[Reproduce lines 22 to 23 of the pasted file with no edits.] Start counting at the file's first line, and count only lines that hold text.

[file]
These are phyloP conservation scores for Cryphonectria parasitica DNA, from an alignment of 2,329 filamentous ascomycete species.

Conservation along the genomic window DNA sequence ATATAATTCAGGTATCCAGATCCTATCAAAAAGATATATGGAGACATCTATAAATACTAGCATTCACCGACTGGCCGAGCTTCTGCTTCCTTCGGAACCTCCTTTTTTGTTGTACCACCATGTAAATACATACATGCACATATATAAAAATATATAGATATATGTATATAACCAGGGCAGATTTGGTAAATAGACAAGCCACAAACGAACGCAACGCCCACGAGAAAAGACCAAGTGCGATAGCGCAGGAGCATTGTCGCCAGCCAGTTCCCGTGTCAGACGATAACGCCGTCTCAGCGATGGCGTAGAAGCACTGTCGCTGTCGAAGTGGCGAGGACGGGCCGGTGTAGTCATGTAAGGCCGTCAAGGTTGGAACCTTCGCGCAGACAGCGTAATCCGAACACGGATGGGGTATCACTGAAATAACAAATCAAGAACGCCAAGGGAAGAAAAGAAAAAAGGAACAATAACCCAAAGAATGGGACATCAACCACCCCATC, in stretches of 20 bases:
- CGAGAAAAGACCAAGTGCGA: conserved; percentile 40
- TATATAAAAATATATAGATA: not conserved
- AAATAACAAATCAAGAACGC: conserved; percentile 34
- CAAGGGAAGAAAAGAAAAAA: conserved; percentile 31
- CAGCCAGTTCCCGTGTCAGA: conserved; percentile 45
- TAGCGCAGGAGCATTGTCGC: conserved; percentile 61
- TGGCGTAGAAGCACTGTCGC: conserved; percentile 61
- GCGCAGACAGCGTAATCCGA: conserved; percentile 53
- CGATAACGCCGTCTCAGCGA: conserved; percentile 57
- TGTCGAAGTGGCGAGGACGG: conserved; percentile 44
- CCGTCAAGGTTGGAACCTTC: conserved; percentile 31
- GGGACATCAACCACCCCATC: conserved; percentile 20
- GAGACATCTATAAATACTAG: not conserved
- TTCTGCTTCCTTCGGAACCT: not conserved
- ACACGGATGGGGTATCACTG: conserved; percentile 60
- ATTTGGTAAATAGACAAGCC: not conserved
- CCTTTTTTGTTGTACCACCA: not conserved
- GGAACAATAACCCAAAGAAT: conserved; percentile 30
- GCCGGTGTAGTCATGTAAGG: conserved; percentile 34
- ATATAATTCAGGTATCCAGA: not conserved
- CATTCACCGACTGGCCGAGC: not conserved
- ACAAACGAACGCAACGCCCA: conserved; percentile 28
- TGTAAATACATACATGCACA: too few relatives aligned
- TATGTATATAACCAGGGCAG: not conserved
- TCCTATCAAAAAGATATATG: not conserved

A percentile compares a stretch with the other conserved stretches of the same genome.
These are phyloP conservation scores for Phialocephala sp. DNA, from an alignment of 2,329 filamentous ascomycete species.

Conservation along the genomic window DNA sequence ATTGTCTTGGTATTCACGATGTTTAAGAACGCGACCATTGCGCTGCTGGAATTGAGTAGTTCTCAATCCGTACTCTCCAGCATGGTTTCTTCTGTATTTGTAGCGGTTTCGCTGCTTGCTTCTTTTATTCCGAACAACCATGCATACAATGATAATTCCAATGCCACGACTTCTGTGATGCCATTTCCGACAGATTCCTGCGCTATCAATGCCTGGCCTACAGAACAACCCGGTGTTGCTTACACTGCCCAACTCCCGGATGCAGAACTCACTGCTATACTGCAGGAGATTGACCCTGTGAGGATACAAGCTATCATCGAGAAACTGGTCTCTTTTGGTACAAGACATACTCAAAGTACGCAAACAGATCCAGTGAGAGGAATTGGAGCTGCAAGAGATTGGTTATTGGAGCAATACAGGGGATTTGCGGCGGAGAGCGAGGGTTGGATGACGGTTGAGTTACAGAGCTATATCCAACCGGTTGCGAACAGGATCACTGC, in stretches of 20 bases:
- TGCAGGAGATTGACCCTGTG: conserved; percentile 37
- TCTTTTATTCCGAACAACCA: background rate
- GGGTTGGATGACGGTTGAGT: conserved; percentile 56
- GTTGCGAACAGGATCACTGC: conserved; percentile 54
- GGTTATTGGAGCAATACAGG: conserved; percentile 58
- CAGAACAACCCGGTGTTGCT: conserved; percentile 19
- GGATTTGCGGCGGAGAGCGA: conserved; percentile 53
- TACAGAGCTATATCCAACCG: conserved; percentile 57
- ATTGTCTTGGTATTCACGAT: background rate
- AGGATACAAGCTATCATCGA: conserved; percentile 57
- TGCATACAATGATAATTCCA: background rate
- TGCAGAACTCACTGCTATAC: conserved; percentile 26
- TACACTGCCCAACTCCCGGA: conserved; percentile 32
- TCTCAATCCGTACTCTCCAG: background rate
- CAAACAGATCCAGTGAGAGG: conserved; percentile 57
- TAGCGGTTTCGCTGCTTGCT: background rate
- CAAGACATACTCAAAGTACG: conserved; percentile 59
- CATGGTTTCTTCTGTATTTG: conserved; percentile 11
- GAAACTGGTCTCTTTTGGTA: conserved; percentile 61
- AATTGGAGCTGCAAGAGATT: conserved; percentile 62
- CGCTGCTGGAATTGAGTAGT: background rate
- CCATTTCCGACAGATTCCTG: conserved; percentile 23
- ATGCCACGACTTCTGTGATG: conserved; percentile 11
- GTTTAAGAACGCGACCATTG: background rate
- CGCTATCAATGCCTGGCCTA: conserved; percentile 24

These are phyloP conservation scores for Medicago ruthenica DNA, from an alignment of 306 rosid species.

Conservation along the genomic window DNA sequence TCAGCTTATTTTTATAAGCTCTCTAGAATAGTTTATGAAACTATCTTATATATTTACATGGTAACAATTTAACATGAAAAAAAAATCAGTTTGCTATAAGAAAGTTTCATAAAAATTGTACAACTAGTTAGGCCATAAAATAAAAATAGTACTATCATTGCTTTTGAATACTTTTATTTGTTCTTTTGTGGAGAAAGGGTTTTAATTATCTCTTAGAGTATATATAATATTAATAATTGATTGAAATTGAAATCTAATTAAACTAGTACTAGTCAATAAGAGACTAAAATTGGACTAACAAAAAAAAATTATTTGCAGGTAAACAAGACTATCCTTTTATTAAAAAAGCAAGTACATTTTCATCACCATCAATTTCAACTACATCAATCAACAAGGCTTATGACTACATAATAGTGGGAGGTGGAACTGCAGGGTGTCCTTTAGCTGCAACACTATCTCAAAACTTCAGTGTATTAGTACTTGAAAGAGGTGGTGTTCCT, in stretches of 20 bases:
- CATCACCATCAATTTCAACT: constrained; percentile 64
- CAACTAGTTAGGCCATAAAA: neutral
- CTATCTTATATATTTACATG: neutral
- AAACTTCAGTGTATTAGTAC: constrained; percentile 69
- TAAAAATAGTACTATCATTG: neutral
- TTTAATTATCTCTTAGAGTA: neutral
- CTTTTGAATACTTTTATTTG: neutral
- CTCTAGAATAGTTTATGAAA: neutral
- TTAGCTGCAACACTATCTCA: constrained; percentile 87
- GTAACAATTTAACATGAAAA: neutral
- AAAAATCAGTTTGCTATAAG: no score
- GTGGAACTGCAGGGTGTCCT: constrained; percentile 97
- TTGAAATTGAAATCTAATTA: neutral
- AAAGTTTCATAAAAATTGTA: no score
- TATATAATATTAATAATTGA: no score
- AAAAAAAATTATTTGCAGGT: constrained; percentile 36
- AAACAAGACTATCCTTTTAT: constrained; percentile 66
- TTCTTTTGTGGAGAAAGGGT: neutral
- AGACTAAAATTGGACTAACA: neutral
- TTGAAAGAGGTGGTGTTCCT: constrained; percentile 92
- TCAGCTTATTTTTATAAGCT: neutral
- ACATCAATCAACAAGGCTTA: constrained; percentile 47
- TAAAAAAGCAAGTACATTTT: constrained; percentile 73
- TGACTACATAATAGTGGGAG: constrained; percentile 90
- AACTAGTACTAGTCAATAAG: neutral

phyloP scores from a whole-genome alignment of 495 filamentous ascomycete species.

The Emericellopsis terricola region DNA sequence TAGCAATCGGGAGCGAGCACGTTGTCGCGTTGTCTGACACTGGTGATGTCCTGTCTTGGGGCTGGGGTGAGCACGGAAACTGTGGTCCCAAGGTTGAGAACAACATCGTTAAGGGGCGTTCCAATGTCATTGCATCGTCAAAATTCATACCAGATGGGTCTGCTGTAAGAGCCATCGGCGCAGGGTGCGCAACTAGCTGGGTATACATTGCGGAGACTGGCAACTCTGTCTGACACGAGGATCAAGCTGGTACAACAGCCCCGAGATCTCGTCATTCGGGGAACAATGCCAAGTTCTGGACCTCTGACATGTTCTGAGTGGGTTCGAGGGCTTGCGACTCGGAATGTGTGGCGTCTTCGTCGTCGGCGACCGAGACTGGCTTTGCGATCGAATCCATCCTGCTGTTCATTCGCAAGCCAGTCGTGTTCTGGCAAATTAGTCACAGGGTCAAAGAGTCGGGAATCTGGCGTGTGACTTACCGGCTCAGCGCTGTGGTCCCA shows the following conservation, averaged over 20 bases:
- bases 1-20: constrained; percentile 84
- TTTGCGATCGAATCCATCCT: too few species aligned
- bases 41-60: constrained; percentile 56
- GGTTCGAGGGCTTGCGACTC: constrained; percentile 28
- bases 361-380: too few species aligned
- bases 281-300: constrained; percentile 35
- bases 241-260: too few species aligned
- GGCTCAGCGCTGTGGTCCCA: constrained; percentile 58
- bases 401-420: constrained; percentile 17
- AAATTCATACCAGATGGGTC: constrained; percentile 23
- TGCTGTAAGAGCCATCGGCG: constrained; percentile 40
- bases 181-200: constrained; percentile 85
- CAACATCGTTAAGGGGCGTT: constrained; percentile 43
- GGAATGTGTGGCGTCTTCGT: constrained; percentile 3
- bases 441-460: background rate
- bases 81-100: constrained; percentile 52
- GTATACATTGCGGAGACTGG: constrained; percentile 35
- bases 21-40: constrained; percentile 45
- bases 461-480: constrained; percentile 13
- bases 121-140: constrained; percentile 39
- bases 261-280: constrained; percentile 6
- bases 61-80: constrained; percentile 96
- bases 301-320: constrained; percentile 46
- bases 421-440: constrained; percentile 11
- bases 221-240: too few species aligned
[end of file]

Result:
- ATATAATTCAGGTATCCAGA: not conserved
- CATTCACCGACTGGCCGAGC: not conserved